Extra on a television show casting call: This one was really just for fun… and why not? A full day of standing around, doing scenes that they want to film you in for some cash? It was interesting to find out that a lot of folks do this for a living… in fact, out of the the 50 or so extra they had, only two of us had never done it before, and by the way most of these folks connected with each in such a friendly manner, it was definitely a small network that all seemed to know each other. My main lesson, however, was that as type A personality who’s always looking to be doing something, doing this job really drove me a little batty… the time it took to set up a shot was probably 85% of the time we were on the job, while the last 15% consisted of moving to different scenes, reshooting, etc. Sitting around killing time annoys me, even if I’m getting paid for it.
Tutor at GradePower Learning: During my next stint of time off, I was considering getting some shifts at Trader Joes since I heard they pay well, and the employee discount at a store like that would’ve been nice. I mentioned that I was considering applying to work there to my aunt and uncle, and instead, they asked if I’d like to work at their tutoring center since they were in need of an extra tutor, and I had tutored before at Kaplan. Figuring I could help out family while making a little extra cash, I agreed to help tutor. While the majority of the time was spent tutoring high school kids into improving their score on the ACT (which is a largely good test taking technique once you’ve acquired the necessary basic knowledge), some time was also spent improving the focus and intelligence of grade school kids. Even though the job wasn’t tied to food industry, the job paid well, and I got to spend hours interacting with various ages of students, encouraging them to push themselves and improve, helping to build their confidence in skills many of them already had, but never took the time to apply. Some of the techniques I learned are likely translatable into working with the staff that I eventually have at my restaurant as well…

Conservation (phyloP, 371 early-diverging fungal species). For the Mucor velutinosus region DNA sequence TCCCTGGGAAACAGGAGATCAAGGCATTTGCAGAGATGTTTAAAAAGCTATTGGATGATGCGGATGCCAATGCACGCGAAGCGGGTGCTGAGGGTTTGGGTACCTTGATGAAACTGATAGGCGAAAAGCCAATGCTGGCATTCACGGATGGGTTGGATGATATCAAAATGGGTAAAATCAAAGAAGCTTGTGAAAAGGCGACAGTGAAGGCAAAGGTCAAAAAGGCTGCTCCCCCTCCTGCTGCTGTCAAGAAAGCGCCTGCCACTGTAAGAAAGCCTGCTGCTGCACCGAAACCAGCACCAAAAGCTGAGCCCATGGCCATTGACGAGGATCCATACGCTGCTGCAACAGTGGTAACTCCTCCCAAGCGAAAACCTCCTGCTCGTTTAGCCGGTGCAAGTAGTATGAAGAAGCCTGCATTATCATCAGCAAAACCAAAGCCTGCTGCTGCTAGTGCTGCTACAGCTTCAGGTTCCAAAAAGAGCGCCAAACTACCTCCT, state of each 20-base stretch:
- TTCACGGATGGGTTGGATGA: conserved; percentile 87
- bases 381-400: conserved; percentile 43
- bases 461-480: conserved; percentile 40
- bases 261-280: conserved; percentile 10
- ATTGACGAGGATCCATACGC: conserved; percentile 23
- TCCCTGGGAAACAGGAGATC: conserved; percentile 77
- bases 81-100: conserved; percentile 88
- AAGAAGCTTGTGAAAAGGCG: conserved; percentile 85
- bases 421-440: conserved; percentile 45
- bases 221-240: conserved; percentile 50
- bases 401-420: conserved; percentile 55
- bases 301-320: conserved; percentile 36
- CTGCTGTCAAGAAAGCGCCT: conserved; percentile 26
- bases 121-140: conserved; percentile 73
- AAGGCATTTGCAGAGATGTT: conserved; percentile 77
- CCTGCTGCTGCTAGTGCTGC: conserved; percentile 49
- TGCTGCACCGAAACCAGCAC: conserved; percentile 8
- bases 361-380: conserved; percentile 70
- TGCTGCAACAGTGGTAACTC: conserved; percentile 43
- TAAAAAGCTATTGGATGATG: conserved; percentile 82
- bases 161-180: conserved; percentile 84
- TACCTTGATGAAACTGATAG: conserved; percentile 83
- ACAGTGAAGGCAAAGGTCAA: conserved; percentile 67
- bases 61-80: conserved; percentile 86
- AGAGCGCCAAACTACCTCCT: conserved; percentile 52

Research trips/vacations: One of the greatest memories of this year is that since I had no work obligations, my wife and my schedules finally lined up somewhat. As someone that owns her own business, her off days were Tues/Thurs, while I had the typical work week off days of Sat/Sun. It made for planning vacations tough, and the concept of a “weekend getaway” was impossible. But with all the time in the world suddenly, and no significant extra income for flying, we decided to do a bunch of driveable vacations mixed with some family weddings that we flew to…. with a lot of pizza eating/research along the way. A total of ten vacations (if you include some of the family weddings) in this one year and not including the training trip to NYC. What pizza did we eat? Here’s the list:
- Minneapolis – Punch Pizza and Pizzeria Lola